Rolling out over the next few weeks is Visa Threat Intelligence (VTI), powered by FireEye – the security intelligence platform designed for any organization managing payments. A video walkthrough of the VTI portal can be seen below, but we wanted to present the key types of Threat Intelligence – such as the FIN1 report we released today – that will be on offer, along with the Visa and FireEye teams behind the research.
At its core, this subscription service is designed so security analysts can receive and provide the latest cybercrime-related Threat Intelligence in one central location. The main hub of VTI – the ‘Briefings’ section – serves as an easy-to-use inbox for the latest information, and through the ‘Circles’ section, businesses can create private social channels for users to share Intelligence amongst their partners and peers.
VTI-powered businesses will receive three different forms of Intelligence produced collaboratively by FireEye and Visa, as well as additional information from industry peers and a curated list of third party sources.
- ‘Threat Bulletins’ are daily short summaries of noteworthy crimeware and events that have been affecting the retail and financial sectors. The bulletins will also include new developments on underground forums and quick snapshots of other related activities.
- ‘E-Crime Reports’ are released weekly and will provide users with a more in-depth look at developments in cybercrime. This is largely original research, unlike the summaries of other relevant findings that users would expect to see in the ‘Threat Bulletins.’
- Once a month, subscribers will also receive a strategic report that chiefly focuses on a single aspect of cybercrime. Some of these will contain actionable intelligence and others will be more of an in-depth evaluation of a certain threat. Users may also be provided recommendations, as well as a look at trends and bigger picture issues.
Some trends that will be covered are emerging payments, how EMV rollout progresses, and how the risk environment changes as EMV becomes a bigger part of the U.S. market. There will also be coverage of mobile payments and POS malware, as well as various types of e-crime as it moves into new regions.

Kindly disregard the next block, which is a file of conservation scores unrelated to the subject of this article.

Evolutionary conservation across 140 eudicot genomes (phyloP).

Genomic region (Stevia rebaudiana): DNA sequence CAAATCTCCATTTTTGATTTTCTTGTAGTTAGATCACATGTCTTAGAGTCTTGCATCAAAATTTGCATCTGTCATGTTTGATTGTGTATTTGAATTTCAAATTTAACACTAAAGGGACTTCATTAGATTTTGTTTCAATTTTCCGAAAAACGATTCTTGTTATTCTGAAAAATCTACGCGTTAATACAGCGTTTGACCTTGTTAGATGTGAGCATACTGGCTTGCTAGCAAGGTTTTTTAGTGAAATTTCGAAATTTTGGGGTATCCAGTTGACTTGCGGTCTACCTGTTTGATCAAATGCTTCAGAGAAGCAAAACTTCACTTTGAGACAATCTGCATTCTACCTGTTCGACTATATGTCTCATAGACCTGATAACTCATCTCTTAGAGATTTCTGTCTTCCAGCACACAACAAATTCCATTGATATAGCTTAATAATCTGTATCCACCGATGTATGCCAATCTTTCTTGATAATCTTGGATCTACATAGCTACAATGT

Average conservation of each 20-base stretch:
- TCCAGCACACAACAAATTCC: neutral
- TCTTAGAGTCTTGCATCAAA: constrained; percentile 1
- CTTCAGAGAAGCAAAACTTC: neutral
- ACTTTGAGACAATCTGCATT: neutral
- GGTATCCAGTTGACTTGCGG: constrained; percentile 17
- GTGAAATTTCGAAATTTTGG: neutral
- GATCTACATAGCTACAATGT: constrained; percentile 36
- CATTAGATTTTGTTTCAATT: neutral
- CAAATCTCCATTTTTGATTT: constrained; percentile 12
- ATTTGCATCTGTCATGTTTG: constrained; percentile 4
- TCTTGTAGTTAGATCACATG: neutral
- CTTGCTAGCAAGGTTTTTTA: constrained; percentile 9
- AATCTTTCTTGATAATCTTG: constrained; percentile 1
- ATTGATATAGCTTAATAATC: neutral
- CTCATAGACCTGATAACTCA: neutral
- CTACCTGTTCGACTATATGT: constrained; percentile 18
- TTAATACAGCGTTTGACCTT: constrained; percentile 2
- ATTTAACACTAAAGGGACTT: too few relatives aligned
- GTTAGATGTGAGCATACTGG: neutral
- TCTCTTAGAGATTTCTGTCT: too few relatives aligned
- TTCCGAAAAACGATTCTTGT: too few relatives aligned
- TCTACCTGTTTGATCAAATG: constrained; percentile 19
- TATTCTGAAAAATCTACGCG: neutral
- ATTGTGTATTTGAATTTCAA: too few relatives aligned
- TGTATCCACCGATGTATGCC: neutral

Additionally, some articles will be technical and include indicators of compromise that will be timely and useful at the operational level, while other articles will be more on the strategic side.
The ‘Circles’ section is where the social aspect of VTI comes into play. Users are automatically made members of the FireEye and Visa ‘Circles,’ but they are also able to create their own ‘Circles’ and join ‘Circles’ created by other users. This provides a private forum for users to share pertinent information with their peers.
It is simple to set up: Users who create a ‘Circle’ will get a code, then that code can be given to other users so they can join the ‘Circle.’ All members can share information. People with the same role at similar companies can get together to exchange content and indicators applicable to their subsectors
Aside from content provided by users engaging via ‘Circles,’ VTI is driven by some of the best resources Visa and FireEye have to offer.
For FireEye, those resources include data recovered when Mandiant performs an incident response in the retail and financial sectors, as well as data that FireEye collects from appliances deployed worldwide. On Visa’s side, information is coming from Visa’s network and external sources. Visa’s indicators come from active investigations being performed by the Payment System Risk group, as well as from research performed by Cyber Threat Intelligence.
And behind all of this is a team of extremely talented individuals led by Nart Villeneuve, Principal Threat Intelligence Analyst with FireEye, and Gregory Carson, Senior Director of Cyber Threat Intelligence with Visa.
Nart has been split between focusing on APT groups and cybercrime since 2008. One of his biggest achievements came in 2010 when he released his cybercrime report on the Koobface botnet. Some of Nart’s other research has been in fake AV affiliate networks, ransomware and spam botnets.
Greg has years of experience with top financial services corporations. Currently, he leads a team that analyzes threats, manages vulnerabilities, and takes heaps of information and filters it into actionable intelligence. He has experience handling breach investigations from alert to litigation, as well as managing compliance.
Visa Threat Intelligence, powered by FireEye, will initially focus on offerings for U.S. customers, with rollout efforts in Europe and Asia to follow in 2016. Click here for more information on Visa Threat Intelligence, powered by FireEye.